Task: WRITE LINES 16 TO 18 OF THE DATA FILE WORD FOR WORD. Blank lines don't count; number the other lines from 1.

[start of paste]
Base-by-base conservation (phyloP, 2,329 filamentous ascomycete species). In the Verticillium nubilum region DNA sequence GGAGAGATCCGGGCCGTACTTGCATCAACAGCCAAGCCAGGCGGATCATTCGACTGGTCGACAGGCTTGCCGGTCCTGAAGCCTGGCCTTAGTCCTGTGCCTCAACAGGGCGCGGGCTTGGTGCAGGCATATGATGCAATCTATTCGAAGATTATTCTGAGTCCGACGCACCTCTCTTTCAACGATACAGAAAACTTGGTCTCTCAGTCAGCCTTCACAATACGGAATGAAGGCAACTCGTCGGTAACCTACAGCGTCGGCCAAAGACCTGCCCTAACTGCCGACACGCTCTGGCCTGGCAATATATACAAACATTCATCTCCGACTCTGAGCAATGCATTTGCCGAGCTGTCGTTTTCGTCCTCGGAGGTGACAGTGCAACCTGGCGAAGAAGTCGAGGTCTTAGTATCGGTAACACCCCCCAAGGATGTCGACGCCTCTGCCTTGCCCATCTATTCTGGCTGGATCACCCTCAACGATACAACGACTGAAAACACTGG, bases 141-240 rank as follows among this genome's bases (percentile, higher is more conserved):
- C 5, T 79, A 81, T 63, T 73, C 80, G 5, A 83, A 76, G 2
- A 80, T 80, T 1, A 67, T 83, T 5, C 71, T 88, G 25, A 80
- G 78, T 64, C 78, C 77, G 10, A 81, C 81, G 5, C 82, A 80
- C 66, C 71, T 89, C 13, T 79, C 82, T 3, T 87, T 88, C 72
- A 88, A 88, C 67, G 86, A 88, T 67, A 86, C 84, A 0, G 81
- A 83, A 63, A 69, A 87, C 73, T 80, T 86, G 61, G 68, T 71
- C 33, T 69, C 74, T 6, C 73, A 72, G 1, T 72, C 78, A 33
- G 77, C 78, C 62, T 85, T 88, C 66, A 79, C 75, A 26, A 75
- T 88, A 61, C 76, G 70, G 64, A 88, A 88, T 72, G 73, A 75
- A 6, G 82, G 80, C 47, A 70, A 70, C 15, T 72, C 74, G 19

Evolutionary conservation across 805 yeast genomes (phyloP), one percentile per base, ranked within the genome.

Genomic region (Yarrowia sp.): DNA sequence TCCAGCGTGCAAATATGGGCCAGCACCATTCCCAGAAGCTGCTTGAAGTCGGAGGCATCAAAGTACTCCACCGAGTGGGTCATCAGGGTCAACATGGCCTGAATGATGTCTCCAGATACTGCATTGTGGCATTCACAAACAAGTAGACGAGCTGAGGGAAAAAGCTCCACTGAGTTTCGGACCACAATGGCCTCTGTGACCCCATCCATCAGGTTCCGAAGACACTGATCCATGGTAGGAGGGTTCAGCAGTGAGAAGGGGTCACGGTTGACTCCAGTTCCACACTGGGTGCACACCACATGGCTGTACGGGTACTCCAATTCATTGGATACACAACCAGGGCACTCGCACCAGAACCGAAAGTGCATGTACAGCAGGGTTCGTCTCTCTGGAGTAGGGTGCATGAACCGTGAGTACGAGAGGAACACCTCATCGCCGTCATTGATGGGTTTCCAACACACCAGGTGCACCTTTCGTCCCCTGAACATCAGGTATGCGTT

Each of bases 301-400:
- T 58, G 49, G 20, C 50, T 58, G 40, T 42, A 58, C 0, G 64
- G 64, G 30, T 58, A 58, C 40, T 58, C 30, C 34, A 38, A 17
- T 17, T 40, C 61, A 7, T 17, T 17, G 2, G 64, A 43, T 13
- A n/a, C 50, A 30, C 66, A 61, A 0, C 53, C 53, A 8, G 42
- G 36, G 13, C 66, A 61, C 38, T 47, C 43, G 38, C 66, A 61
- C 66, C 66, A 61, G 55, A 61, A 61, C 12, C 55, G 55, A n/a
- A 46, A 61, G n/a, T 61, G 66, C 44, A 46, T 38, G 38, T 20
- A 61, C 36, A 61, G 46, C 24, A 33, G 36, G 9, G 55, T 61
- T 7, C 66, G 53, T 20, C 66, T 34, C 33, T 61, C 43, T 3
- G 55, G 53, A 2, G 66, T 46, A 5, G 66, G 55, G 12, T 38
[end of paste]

- G 64, G 30, T 58, A 58, C 40, T 58, C 30, C 34, A 38, A 17
- T 17, T 40, C 61, A 7, T 17, T 17, G 2, G 64, A 43, T 13
- A n/a, C 50, A 30, C 66, A 61, A 0, C 53, C 53, A 8, G 42